The Many Hats of Small Business Success

If you think that you only have to do what you’re good at, think again. Small business owners don’t have the luxury of sticking with one title.many hats They wear many hats. In addition to the CEO, you may have the office manager, accountant, videographer, marketer, cook and janitor title. If you want to spend the next year working on your business instead of in it considering following this advice and wear the right hat at the right time.

  1. Identify the responsibilities of each hat that you’re wearing and set specific goals for that role. Then, track your progress towards the goal throughout the year and assess whether or not you’re headed in the right direction or need additional help.
  2. If you need additional help, consider hiring or outsourcing the role in its entirety. It may be tempting to outsource only one piece of the role, but doing so is likely to cause more problems than resolve them. Giving one person responsibility and accountability for the role empowers them to own all aspects of it, reduces confusion and miscommunication.
  3. Once you assign responsibility to someone on your team, move to a mentoring role instead of a micromanaging role. Empower them to do more by giving them freedom to make decisions within the guidelines that you set up.
  4. Create a culture of open and real communication so that employees or freelancers know they can come to you when they see something that may end up hurting your business and ultimately impacting their job. Over time, you’ll find yourself with a capable, highly functioning workforce and one less hat to wear.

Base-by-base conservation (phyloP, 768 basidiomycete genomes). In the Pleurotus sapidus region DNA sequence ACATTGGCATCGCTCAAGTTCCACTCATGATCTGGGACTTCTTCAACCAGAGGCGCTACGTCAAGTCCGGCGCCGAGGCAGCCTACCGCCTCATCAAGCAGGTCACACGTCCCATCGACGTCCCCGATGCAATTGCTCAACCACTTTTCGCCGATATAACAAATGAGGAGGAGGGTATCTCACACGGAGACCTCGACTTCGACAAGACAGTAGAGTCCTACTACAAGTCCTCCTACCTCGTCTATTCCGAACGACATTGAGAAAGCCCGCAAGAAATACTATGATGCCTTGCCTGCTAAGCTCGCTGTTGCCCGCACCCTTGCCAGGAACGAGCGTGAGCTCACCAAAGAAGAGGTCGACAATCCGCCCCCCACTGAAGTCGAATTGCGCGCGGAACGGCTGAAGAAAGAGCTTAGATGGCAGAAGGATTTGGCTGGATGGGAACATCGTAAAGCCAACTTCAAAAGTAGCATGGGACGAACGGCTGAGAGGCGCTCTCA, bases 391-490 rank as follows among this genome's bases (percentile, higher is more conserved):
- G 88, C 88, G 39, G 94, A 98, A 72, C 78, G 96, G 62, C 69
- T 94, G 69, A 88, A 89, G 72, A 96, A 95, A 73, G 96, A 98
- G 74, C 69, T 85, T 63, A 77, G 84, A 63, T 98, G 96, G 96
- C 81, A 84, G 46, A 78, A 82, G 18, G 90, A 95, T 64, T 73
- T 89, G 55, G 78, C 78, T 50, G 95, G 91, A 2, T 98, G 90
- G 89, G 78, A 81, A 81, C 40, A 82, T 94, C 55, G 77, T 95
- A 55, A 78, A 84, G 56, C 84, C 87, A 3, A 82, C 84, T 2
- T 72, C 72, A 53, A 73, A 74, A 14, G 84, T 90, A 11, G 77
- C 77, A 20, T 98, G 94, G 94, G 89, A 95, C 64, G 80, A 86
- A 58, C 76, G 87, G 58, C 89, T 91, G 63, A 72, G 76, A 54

Regardless of the fires that are burning today, make sure to always make time to put your CEO hat on so that you can focus on leading your company. Hours often get consumed by the operations of today and strategic planning gets the left overs or nothing at all. Reverse that mentality so that you can plan for the future and wear the hat of success.

If you’re looking to get more efficient in your business next year, I can help you implement systems and processes that maximize your time and your employees time. Contact me to get started today.


When to Hire Employees in Your Small Business

You’ve worked real hard to improve your business, run it efficiently and have finally reached your capacity. Growing your business requires more than your efforts and making a decision to hire employees is often the right route to go. Before you put an ad on Craigslist, you need to articulate the job role, crunch the numbers and have a plan in place.hire employees

Articulate the Job Role Before You Hire Employees

Assess your current situation before you make a decision to hire. What areas of your business can you hand off to another person?

Generally, the first role that business owners fill is administrative. It’s good practice to have someone that can act as a hub for requests, office tasks and communications. This role is more than answering the phones and scheduling. Someone in this position could be given the responsibility to do light accounting, simple marketing pieces, advertisements, payroll and coordination. Administrators and personal assistants are usually multi-talented and can free you up to work on your business.

Whether you employ an administrator or not, it’s critical that you have clear job descriptions to get the most out of your staff. Set the expectation that the role will grow over time. Communicate that you expect your employees to take ownership of issues and resolve them, even if it’s not specifically in their job description. When you see positive ownership spirit, reward it accordingly.

Crunching the Numbers

After you’ve identified the role, you’ll need to determine what the market will bear for the tasks and where you’ll find the money in your budget. You can find general salary estimates from sites like and Bureau of Labor. Remember that you’ll need to consider the minimum wage, payroll tax, required benefits and worker’s compensation in your analysis.

After you have an idea of salary requirements, you’ll need to estimate return on investment. With all of the time you gain back, how many more clients will you bring into your business? How many more units can you sell? Try to estimate how much extra business would be generated by getting the help you need. Then, write down your goal and make sure to revisit it later down the line.